Group Revives Effort to Overturn Emergency Manager Law in Court

It’s been more than three years since lawmakers and Governor Rick Snyder approved a beefed-up emergency manager law for state takeovers of cities and school districts in financial distress. Efforts to overturn the referendum-proof law in court have gone nowhere.

But one group challenging the law is now asking a federal appeals court to order a trial in its case.

Detroit Today host Laura Weber Davis spoke with John Philo, director of the Sugar Law Center for Economic and Social Justice. He’s also one of the lead attorneys in the case.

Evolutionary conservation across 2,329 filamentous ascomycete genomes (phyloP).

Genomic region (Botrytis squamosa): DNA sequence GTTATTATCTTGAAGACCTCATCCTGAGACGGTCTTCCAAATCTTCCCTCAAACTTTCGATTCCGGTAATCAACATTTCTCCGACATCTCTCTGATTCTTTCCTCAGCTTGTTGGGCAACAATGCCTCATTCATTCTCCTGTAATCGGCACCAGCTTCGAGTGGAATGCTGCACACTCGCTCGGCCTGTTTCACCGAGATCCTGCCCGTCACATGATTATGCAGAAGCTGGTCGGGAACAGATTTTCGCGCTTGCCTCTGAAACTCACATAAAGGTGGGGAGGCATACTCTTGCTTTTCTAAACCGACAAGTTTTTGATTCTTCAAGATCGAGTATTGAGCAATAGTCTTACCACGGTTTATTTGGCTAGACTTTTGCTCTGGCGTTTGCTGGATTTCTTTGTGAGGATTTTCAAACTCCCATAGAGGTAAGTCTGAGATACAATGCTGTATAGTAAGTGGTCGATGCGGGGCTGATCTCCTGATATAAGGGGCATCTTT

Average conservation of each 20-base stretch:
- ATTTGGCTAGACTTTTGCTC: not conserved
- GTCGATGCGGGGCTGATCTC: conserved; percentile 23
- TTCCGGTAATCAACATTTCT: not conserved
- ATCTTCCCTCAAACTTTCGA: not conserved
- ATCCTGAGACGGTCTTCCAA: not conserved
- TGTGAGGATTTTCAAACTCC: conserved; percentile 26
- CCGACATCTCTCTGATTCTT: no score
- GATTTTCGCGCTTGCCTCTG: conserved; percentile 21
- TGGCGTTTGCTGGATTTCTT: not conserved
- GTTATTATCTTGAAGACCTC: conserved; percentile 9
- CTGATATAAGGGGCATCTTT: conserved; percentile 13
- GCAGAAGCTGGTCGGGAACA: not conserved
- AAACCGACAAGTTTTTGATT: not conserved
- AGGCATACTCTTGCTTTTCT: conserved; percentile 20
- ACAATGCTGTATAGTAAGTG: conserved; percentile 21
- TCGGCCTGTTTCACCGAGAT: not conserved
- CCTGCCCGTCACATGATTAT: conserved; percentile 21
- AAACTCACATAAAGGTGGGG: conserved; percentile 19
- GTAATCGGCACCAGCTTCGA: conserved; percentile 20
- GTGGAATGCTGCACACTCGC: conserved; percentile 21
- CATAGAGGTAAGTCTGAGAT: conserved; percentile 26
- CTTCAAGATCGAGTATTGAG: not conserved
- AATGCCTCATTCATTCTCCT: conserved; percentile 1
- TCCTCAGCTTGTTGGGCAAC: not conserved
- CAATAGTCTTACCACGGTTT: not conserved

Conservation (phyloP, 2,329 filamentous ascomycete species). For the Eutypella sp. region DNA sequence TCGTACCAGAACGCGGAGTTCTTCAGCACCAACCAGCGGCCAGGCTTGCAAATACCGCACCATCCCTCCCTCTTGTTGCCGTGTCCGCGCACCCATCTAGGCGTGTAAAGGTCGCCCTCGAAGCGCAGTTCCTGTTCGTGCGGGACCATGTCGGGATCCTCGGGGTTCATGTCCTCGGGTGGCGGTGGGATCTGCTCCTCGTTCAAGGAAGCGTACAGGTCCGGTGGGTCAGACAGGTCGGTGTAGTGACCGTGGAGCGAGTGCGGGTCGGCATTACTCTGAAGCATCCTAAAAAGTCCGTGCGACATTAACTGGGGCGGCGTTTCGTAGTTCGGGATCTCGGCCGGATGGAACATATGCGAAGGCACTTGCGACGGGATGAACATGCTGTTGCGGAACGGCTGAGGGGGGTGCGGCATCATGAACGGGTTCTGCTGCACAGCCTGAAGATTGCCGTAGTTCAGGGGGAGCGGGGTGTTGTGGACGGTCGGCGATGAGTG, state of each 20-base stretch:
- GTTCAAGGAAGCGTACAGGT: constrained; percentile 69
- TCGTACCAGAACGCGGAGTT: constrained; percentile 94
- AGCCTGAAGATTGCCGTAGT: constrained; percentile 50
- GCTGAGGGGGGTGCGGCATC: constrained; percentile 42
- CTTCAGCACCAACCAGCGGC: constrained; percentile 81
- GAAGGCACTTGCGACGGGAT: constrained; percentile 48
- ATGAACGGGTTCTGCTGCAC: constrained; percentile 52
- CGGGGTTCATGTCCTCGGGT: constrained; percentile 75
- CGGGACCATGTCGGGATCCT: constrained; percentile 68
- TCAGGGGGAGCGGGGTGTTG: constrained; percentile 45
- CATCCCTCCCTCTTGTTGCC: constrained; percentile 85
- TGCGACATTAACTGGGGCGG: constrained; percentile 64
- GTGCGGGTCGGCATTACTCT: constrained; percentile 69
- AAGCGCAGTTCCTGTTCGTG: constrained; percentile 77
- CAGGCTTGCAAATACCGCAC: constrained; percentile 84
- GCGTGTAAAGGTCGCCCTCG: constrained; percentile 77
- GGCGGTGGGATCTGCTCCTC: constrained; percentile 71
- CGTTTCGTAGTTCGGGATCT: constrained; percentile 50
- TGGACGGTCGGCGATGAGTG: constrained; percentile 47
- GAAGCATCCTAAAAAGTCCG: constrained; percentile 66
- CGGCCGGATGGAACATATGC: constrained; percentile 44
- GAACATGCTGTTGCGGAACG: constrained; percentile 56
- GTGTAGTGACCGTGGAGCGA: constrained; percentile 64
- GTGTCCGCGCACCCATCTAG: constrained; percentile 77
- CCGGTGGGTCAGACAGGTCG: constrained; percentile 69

He says a trial would unpack all of the faults and pitfalls in the law, including how it disproportionately impacts poor and minority communities.

What it highlights is the emergency manager form of government has deep flaws that can’t be resolved without repeal of the law,” says Philo. ”People have the right to know what’s been going on and who’s been running their cities. We deserve to know that.”

To hear more from Philo’s conversation on WDET’s Detroit Today, click on the player above.

Image credit: Sascha Raiyn

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